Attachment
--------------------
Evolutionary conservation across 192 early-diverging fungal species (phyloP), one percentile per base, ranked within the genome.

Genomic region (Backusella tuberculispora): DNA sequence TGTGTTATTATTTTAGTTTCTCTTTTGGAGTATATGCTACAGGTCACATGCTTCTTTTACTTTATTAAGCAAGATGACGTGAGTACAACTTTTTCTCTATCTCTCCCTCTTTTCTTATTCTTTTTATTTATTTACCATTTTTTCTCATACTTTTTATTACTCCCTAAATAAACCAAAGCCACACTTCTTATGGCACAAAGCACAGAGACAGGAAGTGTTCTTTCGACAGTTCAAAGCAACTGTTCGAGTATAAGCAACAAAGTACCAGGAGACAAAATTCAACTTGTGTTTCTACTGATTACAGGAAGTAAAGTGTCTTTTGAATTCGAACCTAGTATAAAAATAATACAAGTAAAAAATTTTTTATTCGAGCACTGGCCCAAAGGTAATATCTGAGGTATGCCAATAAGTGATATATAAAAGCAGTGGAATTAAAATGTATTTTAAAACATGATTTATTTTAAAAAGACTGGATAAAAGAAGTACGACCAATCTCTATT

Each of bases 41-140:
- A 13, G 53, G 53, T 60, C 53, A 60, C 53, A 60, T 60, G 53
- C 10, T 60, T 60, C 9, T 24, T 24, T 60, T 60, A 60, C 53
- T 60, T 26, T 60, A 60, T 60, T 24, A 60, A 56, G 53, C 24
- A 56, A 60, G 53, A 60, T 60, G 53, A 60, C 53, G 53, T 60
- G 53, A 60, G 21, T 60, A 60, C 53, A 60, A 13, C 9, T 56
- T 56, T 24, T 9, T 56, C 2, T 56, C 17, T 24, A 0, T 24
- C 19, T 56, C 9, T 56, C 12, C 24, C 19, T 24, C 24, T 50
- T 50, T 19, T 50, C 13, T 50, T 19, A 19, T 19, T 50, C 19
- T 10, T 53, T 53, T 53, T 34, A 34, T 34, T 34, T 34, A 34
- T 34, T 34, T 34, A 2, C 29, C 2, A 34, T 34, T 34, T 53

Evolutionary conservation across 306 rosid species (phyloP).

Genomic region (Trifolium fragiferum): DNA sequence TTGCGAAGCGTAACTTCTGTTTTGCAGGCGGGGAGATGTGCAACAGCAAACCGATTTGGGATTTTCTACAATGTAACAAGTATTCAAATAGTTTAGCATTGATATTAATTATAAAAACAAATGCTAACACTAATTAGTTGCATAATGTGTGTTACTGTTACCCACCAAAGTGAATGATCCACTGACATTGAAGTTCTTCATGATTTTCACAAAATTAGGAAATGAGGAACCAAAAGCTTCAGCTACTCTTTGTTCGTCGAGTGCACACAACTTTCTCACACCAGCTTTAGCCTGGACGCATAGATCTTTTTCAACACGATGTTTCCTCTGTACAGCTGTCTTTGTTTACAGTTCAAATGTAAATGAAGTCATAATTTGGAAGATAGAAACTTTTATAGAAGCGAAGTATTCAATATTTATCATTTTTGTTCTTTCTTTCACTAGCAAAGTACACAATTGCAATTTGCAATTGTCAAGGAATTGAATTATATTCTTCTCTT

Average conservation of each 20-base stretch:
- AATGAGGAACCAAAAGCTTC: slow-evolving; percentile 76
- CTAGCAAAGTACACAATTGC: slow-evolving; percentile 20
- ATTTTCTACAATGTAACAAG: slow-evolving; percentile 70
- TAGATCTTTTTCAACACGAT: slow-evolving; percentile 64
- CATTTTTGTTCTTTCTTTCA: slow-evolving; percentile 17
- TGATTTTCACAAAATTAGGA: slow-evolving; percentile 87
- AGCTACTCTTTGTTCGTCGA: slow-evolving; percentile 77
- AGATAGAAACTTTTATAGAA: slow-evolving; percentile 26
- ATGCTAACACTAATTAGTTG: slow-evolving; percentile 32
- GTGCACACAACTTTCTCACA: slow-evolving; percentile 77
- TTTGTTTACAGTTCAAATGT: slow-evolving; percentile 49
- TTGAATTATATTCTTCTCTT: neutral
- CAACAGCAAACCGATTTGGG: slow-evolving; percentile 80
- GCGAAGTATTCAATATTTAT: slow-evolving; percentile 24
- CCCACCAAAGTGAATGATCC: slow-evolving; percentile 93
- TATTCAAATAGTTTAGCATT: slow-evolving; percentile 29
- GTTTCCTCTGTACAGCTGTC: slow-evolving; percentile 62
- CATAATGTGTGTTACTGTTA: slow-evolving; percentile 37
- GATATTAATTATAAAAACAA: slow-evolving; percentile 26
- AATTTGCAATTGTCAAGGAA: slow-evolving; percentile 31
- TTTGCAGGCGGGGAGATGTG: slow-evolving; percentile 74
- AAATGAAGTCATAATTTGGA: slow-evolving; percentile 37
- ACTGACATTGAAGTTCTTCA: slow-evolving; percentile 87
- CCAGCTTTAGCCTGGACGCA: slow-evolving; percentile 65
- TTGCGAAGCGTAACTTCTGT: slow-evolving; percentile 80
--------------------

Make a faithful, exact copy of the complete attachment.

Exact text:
Evolutionary conservation across 192 early-diverging fungal species (phyloP), one percentile per base, ranked within the genome.

Genomic region (Backusella tuberculispora): DNA sequence TGTGTTATTATTTTAGTTTCTCTTTTGGAGTATATGCTACAGGTCACATGCTTCTTTTACTTTATTAAGCAAGATGACGTGAGTACAACTTTTTCTCTATCTCTCCCTCTTTTCTTATTCTTTTTATTTATTTACCATTTTTTCTCATACTTTTTATTACTCCCTAAATAAACCAAAGCCACACTTCTTATGGCACAAAGCACAGAGACAGGAAGTGTTCTTTCGACAGTTCAAAGCAACTGTTCGAGTATAAGCAACAAAGTACCAGGAGACAAAATTCAACTTGTGTTTCTACTGATTACAGGAAGTAAAGTGTCTTTTGAATTCGAACCTAGTATAAAAATAATACAAGTAAAAAATTTTTTATTCGAGCACTGGCCCAAAGGTAATATCTGAGGTATGCCAATAAGTGATATATAAAAGCAGTGGAATTAAAATGTATTTTAAAACATGATTTATTTTAAAAAGACTGGATAAAAGAAGTACGACCAATCTCTATT

Each of bases 41-140:
- A 13, G 53, G 53, T 60, C 53, A 60, C 53, A 60, T 60, G 53
- C 10, T 60, T 60, C 9, T 24, T 24, T 60, T 60, A 60, C 53
- T 60, T 26, T 60, A 60, T 60, T 24, A 60, A 56, G 53, C 24
- A 56, A 60, G 53, A 60, T 60, G 53, A 60, C 53, G 53, T 60
- G 53, A 60, G 21, T 60, A 60, C 53, A 60, A 13, C 9, T 56
- T 56, T 24, T 9, T 56, C 2, T 56, C 17, T 24, A 0, T 24
- C 19, T 56, C 9, T 56, C 12, C 24, C 19, T 24, C 24, T 50
- T 50, T 19, T 50, C 13, T 50, T 19, A 19, T 19, T 50, C 19
- T 10, T 53, T 53, T 53, T 34, A 34, T 34, T 34, T 34, A 34
- T 34, T 34, T 34, A 2, C 29, C 2, A 34, T 34, T 34, T 53

Evolutionary conservation across 306 rosid species (phyloP).

Genomic region (Trifolium fragiferum): DNA sequence TTGCGAAGCGTAACTTCTGTTTTGCAGGCGGGGAGATGTGCAACAGCAAACCGATTTGGGATTTTCTACAATGTAACAAGTATTCAAATAGTTTAGCATTGATATTAATTATAAAAACAAATGCTAACACTAATTAGTTGCATAATGTGTGTTACTGTTACCCACCAAAGTGAATGATCCACTGACATTGAAGTTCTTCATGATTTTCACAAAATTAGGAAATGAGGAACCAAAAGCTTCAGCTACTCTTTGTTCGTCGAGTGCACACAACTTTCTCACACCAGCTTTAGCCTGGACGCATAGATCTTTTTCAACACGATGTTTCCTCTGTACAGCTGTCTTTGTTTACAGTTCAAATGTAAATGAAGTCATAATTTGGAAGATAGAAACTTTTATAGAAGCGAAGTATTCAATATTTATCATTTTTGTTCTTTCTTTCACTAGCAAAGTACACAATTGCAATTTGCAATTGTCAAGGAATTGAATTATATTCTTCTCTT

Average conservation of each 20-base stretch:
- AATGAGGAACCAAAAGCTTC: slow-evolving; percentile 76
- CTAGCAAAGTACACAATTGC: slow-evolving; percentile 20
- ATTTTCTACAATGTAACAAG: slow-evolving; percentile 70
- TAGATCTTTTTCAACACGAT: slow-evolving; percentile 64
- CATTTTTGTTCTTTCTTTCA: slow-evolving; percentile 17
- TGATTTTCACAAAATTAGGA: slow-evolving; percentile 87
- AGCTACTCTTTGTTCGTCGA: slow-evolving; percentile 77
- AGATAGAAACTTTTATAGAA: slow-evolving; percentile 26
- ATGCTAACACTAATTAGTTG: slow-evolving; percentile 32
- GTGCACACAACTTTCTCACA: slow-evolving; percentile 77
- TTTGTTTACAGTTCAAATGT: slow-evolving; percentile 49
- TTGAATTATATTCTTCTCTT: neutral
- CAACAGCAAACCGATTTGGG: slow-evolving; percentile 80
- GCGAAGTATTCAATATTTAT: slow-evolving; percentile 24
- CCCACCAAAGTGAATGATCC: slow-evolving; percentile 93
- TATTCAAATAGTTTAGCATT: slow-evolving; percentile 29
- GTTTCCTCTGTACAGCTGTC: slow-evolving; percentile 62
- CATAATGTGTGTTACTGTTA: slow-evolving; percentile 37
- GATATTAATTATAAAAACAA: slow-evolving; percentile 26
- AATTTGCAATTGTCAAGGAA: slow-evolving; percentile 31
- TTTGCAGGCGGGGAGATGTG: slow-evolving; percentile 74
- AAATGAAGTCATAATTTGGA: slow-evolving; percentile 37
- ACTGACATTGAAGTTCTTCA: slow-evolving; percentile 87
- CCAGCTTTAGCCTGGACGCA: slow-evolving; percentile 65
- TTGCGAAGCGTAACTTCTGT: slow-evolving; percentile 80